Point-to-multipoint or bus-configured Fault Managed Power Systems are comprised of 4 basic sections consisting of power sourcing equipment, power transport, junction boxes for bus to bus or PD termination points, and powered devices. (See Figure 3.) Fault management functionality is limited to the power transport sections as shown in Figures 1 and 3. The power transport sections are comprised of the PSE output and the power cable connecting the PSE to subsequent junction boxes and powered devices. Figure 4 shows both a point-to-point and point-to-multiport system.

Figure 3. Fault Managed and Non-Fault Managed Portions of a Bus Configured FMPS.

Figure 4. Overall View of a Point-to-Point and Point-to-Multipoint Systems (e.g., the JB and PD can represent a 4G/5G small cell location).

  • Additional standards work includes revisions to the National Electrical Code (NEC) needed to realize the full potential of this emerging technology. The technology will be referred to as Class 4 power in a new NEC Article 726 and has been publicly referred to by several names including Packet Energy Transfer (PET), Digital Electricity (DE), Pulsed Power, Smart Transfer Systems, and Fault Managed Power (FMP), among others.
  • Underwriters Laboratory (UL) is looking to develop requirements for Nationally Recognized Test Lab (NRTL) Listing of Fault Managed Power Systems that focus on reducing the risks of electric shock and fire associated with their deployment.
  • Safety concerns to address include electric shock, available fault energy, functional safety, and cable design and construction.
  • To assess the risk of electric shock, the industry will look to International Electrotechnical Commission standard IEC 60479-1: Effects of current on human beings and livestock: Part 1: General aspects; and Part 2: Special aspects.
  • A centralized FMPS powering approach provides several advantages over other 5G small cell powering techniques. Combining both power and transport into a single hybrid cable reduces construction cost, and requires less space and reduced wind and ice loading on joint-use utility poles. Reducing the number of power grid connections reduces both cost and lead time for small ce0621ll deployment.
  • The employment of up to 400 volts line-to-line reduces current draw, resulting in lower power line losses over long distances. This centralized powering solution also facilitates the provisioning of a centralized battery backup or generator standby power system, avoiding the need to install reserve power at each node. All this leads to reduced installation costs and time, and more flexible site selection as well as craft friendly installation and operation.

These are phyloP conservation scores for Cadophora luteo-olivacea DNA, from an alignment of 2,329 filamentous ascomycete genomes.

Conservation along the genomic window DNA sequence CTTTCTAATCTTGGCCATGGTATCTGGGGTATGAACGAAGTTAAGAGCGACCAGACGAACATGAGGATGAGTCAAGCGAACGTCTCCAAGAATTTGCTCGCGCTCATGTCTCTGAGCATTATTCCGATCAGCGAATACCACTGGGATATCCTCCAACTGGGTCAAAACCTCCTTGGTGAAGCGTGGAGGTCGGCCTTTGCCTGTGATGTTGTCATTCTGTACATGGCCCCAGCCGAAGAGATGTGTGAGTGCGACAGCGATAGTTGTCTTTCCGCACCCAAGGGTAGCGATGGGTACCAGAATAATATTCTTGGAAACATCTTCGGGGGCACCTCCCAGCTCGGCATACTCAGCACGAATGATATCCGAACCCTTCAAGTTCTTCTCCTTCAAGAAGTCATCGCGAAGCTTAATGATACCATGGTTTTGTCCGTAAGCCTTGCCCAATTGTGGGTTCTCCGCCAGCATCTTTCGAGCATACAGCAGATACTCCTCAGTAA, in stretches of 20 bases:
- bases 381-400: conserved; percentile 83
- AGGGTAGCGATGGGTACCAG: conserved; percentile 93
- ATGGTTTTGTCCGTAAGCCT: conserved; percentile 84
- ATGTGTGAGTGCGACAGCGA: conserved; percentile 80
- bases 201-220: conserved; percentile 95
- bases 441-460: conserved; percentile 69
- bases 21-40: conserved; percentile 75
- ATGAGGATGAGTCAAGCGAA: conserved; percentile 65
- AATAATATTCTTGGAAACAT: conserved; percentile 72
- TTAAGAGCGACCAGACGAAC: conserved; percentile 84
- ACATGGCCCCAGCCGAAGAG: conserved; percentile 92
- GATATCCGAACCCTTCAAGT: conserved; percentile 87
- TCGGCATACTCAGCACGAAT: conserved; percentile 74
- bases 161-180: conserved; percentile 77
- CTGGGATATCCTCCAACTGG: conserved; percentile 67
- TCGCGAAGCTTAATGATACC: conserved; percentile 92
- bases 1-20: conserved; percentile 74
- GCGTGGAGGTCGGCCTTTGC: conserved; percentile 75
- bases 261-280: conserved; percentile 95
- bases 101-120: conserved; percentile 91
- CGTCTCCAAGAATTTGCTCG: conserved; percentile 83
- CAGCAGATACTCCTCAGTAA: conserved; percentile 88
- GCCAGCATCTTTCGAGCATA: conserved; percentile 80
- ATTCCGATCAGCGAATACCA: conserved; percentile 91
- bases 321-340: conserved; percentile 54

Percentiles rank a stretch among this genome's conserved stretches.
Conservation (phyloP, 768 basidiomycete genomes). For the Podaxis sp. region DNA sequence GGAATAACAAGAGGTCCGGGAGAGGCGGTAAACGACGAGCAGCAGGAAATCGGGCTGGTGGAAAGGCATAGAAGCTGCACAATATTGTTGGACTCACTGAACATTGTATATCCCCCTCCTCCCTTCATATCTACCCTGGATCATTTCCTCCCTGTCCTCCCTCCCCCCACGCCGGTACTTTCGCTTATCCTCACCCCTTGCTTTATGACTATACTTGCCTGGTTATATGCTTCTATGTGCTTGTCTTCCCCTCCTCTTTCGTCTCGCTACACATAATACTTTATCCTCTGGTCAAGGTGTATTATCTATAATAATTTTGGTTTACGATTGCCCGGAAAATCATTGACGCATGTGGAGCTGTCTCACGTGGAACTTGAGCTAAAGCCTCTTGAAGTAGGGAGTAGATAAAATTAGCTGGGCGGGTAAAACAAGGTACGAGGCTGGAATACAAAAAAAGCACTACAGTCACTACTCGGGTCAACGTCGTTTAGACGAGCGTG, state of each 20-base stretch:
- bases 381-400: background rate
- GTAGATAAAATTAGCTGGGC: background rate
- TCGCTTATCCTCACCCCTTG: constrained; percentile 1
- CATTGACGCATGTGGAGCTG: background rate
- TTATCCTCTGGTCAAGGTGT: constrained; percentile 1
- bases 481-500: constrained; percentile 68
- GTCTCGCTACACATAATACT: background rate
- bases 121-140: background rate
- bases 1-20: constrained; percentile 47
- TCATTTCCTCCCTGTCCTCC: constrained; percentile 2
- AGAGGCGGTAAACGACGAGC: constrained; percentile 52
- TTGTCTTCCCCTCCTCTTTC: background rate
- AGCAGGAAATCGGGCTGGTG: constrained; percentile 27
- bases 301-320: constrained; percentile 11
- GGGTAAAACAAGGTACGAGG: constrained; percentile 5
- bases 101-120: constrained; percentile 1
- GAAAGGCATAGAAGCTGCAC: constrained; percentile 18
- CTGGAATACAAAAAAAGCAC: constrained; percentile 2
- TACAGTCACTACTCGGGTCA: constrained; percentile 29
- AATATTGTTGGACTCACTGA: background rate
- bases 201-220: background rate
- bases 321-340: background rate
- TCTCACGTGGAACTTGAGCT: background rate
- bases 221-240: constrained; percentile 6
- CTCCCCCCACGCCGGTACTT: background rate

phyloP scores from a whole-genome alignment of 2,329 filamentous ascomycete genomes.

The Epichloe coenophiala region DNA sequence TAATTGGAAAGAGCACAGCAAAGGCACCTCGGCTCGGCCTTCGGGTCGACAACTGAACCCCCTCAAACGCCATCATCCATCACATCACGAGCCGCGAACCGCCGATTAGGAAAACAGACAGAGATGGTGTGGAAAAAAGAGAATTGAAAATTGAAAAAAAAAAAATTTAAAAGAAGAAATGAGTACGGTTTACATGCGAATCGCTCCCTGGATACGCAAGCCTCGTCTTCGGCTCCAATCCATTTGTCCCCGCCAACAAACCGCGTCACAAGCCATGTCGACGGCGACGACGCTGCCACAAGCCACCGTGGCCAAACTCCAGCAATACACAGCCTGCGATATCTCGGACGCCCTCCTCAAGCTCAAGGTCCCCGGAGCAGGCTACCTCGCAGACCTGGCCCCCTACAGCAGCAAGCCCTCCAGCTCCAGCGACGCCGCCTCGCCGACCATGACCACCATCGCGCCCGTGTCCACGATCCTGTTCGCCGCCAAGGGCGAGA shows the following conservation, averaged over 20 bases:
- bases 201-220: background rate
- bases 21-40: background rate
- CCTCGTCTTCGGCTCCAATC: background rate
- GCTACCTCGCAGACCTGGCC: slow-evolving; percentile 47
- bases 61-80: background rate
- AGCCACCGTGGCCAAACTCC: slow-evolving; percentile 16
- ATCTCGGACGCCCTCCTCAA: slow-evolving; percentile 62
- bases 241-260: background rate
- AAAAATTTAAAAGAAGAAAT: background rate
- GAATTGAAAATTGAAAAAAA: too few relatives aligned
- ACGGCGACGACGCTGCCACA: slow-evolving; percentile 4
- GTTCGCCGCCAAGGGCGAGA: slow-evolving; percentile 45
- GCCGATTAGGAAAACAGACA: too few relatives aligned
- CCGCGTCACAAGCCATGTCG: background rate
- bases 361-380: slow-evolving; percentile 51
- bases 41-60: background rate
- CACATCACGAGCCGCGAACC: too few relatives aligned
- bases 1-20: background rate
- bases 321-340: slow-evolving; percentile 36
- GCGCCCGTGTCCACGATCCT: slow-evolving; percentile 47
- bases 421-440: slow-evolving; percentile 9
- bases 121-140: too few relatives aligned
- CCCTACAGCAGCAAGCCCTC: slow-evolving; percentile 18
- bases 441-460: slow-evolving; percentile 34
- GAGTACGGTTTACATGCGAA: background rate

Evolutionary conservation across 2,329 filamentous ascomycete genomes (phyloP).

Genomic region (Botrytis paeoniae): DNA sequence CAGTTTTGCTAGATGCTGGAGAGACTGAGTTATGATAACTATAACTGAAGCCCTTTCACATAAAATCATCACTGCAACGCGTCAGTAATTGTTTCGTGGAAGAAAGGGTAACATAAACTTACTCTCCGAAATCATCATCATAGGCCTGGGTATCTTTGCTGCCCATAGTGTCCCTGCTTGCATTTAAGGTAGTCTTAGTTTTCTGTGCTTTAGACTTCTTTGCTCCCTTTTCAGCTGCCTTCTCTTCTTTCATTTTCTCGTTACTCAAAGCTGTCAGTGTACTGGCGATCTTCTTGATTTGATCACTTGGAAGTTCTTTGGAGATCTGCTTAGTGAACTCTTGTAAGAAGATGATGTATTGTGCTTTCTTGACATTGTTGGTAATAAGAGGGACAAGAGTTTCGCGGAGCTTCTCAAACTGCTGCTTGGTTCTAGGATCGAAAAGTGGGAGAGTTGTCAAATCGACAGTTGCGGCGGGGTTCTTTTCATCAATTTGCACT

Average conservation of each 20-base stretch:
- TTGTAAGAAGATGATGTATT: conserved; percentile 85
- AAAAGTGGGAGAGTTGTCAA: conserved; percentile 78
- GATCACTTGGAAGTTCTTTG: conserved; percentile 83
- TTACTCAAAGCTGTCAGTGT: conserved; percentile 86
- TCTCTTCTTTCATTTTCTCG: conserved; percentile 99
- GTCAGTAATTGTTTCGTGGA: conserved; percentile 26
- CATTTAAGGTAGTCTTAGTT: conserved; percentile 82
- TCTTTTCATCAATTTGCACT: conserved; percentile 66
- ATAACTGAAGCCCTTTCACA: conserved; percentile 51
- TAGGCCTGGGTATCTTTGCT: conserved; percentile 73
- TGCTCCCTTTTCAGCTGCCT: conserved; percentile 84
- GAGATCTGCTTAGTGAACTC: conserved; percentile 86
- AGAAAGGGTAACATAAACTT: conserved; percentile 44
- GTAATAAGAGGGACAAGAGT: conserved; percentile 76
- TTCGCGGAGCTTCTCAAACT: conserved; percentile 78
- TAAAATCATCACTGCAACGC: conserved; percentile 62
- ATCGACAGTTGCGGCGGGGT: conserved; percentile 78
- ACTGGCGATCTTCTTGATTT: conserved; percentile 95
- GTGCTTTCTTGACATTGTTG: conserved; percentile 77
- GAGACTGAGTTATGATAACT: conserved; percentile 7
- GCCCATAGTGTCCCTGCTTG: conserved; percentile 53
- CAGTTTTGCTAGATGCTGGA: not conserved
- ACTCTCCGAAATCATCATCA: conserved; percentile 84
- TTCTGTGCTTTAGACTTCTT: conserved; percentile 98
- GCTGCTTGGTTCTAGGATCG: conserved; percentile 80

5G technology provides dramatically increased bandwidth along with significantly reduced latency well beyond what current LTE mobile technology permits. By extending the reach of mobile broadband, 5G can power technology well beyond what current mobile technology permits. However, the 5G radios and small cells require safe, cost-effective, reliable power. The key is to harvest the best 5G powering strategies for the future — whether in the outside plant or in buildings, train stations, or sport stadiums.

For more information, please email [email protected] or visit https://www.ericsson.com/en. Follow Ericsson on Twitter @ericsson.

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About the Author

Ernie Gallo | Director at Network Infrastructure Solutions, a division of Ericsson, Inc.,

Ernie Gallo is Director at Network Infrastructure Solutions, a division of Ericsson, Inc., and an IEEE C2 National Electrical Safety Code - Committee Member, Subcommittees SC2, SC4, SC5, and SC8. He has more than 40 years of experience in outside plant products, requirements, deployment, and electrical safety codes and standards such as the NEC and NESC. For more information, please email [email protected] or visit https://www.ericsson.com/en. Follow Ericsson on Twitter @ericsson.

For more information, please visit https://standards.ieee.org/products-programs/nesc/ to learn more information about the NESC and NESC Products. Follow the IEEE SA on Twitter @IEEESA. We welcome you to contribute to our efforts by joining the NESC.